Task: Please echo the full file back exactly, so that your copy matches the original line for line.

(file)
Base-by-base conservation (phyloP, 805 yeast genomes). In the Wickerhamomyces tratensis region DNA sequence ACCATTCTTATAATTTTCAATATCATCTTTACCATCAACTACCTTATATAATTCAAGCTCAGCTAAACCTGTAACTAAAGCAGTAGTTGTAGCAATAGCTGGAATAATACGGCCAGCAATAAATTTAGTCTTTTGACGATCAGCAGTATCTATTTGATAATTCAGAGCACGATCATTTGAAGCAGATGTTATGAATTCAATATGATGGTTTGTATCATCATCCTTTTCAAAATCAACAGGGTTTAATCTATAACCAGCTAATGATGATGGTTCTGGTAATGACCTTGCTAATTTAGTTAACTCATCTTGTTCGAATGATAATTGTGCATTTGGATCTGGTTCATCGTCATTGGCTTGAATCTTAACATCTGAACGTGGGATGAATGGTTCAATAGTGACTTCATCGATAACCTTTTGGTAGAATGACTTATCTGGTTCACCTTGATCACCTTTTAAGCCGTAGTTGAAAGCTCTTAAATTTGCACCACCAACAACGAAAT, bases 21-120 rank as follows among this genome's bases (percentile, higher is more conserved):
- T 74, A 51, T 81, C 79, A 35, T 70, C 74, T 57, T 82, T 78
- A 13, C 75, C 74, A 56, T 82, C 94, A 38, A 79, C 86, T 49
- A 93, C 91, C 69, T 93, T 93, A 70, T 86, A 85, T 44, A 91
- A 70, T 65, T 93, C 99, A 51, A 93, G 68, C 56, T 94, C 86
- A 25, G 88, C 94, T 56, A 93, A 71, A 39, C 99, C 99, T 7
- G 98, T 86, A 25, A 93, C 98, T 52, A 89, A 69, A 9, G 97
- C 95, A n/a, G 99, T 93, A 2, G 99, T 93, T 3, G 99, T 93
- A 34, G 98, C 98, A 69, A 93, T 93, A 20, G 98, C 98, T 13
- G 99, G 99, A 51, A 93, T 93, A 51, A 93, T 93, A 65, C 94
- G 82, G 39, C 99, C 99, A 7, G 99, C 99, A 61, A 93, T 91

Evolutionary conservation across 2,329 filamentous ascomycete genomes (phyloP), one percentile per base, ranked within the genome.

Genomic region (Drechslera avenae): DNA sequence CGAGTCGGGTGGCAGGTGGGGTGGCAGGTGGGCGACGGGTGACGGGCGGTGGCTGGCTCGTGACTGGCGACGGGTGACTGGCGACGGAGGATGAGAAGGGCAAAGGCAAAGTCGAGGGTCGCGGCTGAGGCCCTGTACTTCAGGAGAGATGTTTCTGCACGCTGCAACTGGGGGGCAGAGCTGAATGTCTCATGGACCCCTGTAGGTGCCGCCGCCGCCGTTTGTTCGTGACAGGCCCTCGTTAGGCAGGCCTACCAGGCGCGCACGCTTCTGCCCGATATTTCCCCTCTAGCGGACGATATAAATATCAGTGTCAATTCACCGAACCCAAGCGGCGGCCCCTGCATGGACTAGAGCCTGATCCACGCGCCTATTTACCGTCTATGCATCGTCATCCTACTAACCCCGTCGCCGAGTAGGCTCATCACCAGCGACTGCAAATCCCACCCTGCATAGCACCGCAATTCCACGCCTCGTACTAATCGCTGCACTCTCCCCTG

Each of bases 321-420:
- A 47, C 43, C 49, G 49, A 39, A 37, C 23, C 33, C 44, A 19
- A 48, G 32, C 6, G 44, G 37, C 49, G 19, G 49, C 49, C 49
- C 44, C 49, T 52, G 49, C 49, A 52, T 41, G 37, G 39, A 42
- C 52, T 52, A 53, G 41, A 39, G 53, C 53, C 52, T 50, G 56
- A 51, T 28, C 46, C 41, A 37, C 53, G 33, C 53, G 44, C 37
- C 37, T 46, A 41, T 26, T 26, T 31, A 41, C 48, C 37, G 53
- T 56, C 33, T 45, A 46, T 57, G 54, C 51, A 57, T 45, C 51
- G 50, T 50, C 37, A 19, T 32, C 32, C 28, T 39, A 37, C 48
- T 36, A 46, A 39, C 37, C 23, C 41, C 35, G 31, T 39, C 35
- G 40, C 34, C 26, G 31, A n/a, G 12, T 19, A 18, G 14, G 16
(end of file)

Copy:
Base-by-base conservation (phyloP, 805 yeast genomes). In the Wickerhamomyces tratensis region DNA sequence ACCATTCTTATAATTTTCAATATCATCTTTACCATCAACTACCTTATATAATTCAAGCTCAGCTAAACCTGTAACTAAAGCAGTAGTTGTAGCAATAGCTGGAATAATACGGCCAGCAATAAATTTAGTCTTTTGACGATCAGCAGTATCTATTTGATAATTCAGAGCACGATCATTTGAAGCAGATGTTATGAATTCAATATGATGGTTTGTATCATCATCCTTTTCAAAATCAACAGGGTTTAATCTATAACCAGCTAATGATGATGGTTCTGGTAATGACCTTGCTAATTTAGTTAACTCATCTTGTTCGAATGATAATTGTGCATTTGGATCTGGTTCATCGTCATTGGCTTGAATCTTAACATCTGAACGTGGGATGAATGGTTCAATAGTGACTTCATCGATAACCTTTTGGTAGAATGACTTATCTGGTTCACCTTGATCACCTTTTAAGCCGTAGTTGAAAGCTCTTAAATTTGCACCACCAACAACGAAAT, bases 21-120 rank as follows among this genome's bases (percentile, higher is more conserved):
- T 74, A 51, T 81, C 79, A 35, T 70, C 74, T 57, T 82, T 78
- A 13, C 75, C 74, A 56, T 82, C 94, A 38, A 79, C 86, T 49
- A 93, C 91, C 69, T 93, T 93, A 70, T 86, A 85, T 44, A 91
- A 70, T 65, T 93, C 99, A 51, A 93, G 68, C 56, T 94, C 86
- A 25, G 88, C 94, T 56, A 93, A 71, A 39, C 99, C 99, T 7
- G 98, T 86, A 25, A 93, C 98, T 52, A 89, A 69, A 9, G 97
- C 95, A n/a, G 99, T 93, A 2, G 99, T 93, T 3, G 99, T 93
- A 34, G 98, C 98, A 69, A 93, T 93, A 20, G 98, C 98, T 13
- G 99, G 99, A 51, A 93, T 93, A 51, A 93, T 93, A 65, C 94
- G 82, G 39, C 99, C 99, A 7, G 99, C 99, A 61, A 93, T 91

Evolutionary conservation across 2,329 filamentous ascomycete genomes (phyloP), one percentile per base, ranked within the genome.

Genomic region (Drechslera avenae): DNA sequence CGAGTCGGGTGGCAGGTGGGGTGGCAGGTGGGCGACGGGTGACGGGCGGTGGCTGGCTCGTGACTGGCGACGGGTGACTGGCGACGGAGGATGAGAAGGGCAAAGGCAAAGTCGAGGGTCGCGGCTGAGGCCCTGTACTTCAGGAGAGATGTTTCTGCACGCTGCAACTGGGGGGCAGAGCTGAATGTCTCATGGACCCCTGTAGGTGCCGCCGCCGCCGTTTGTTCGTGACAGGCCCTCGTTAGGCAGGCCTACCAGGCGCGCACGCTTCTGCCCGATATTTCCCCTCTAGCGGACGATATAAATATCAGTGTCAATTCACCGAACCCAAGCGGCGGCCCCTGCATGGACTAGAGCCTGATCCACGCGCCTATTTACCGTCTATGCATCGTCATCCTACTAACCCCGTCGCCGAGTAGGCTCATCACCAGCGACTGCAAATCCCACCCTGCATAGCACCGCAATTCCACGCCTCGTACTAATCGCTGCACTCTCCCCTG

Each of bases 321-420:
- A 47, C 43, C 49, G 49, A 39, A 37, C 23, C 33, C 44, A 19
- A 48, G 32, C 6, G 44, G 37, C 49, G 19, G 49, C 49, C 49
- C 44, C 49, T 52, G 49, C 49, A 52, T 41, G 37, G 39, A 42
- C 52, T 52, A 53, G 41, A 39, G 53, C 53, C 52, T 50, G 56
- A 51, T 28, C 46, C 41, A 37, C 53, G 33, C 53, G 44, C 37
- C 37, T 46, A 41, T 26, T 26, T 31, A 41, C 48, C 37, G 53
- T 56, C 33, T 45, A 46, T 57, G 54, C 51, A 57, T 45, C 51
- G 50, T 50, C 37, A 19, T 32, C 32, C 28, T 39, A 37, C 48
- T 36, A 46, A 39, C 37, C 23, C 41, C 35, G 31, T 39, C 35
- G 40, C 34, C 26, G 31, A n/a, G 12, T 19, A 18, G 14, G 16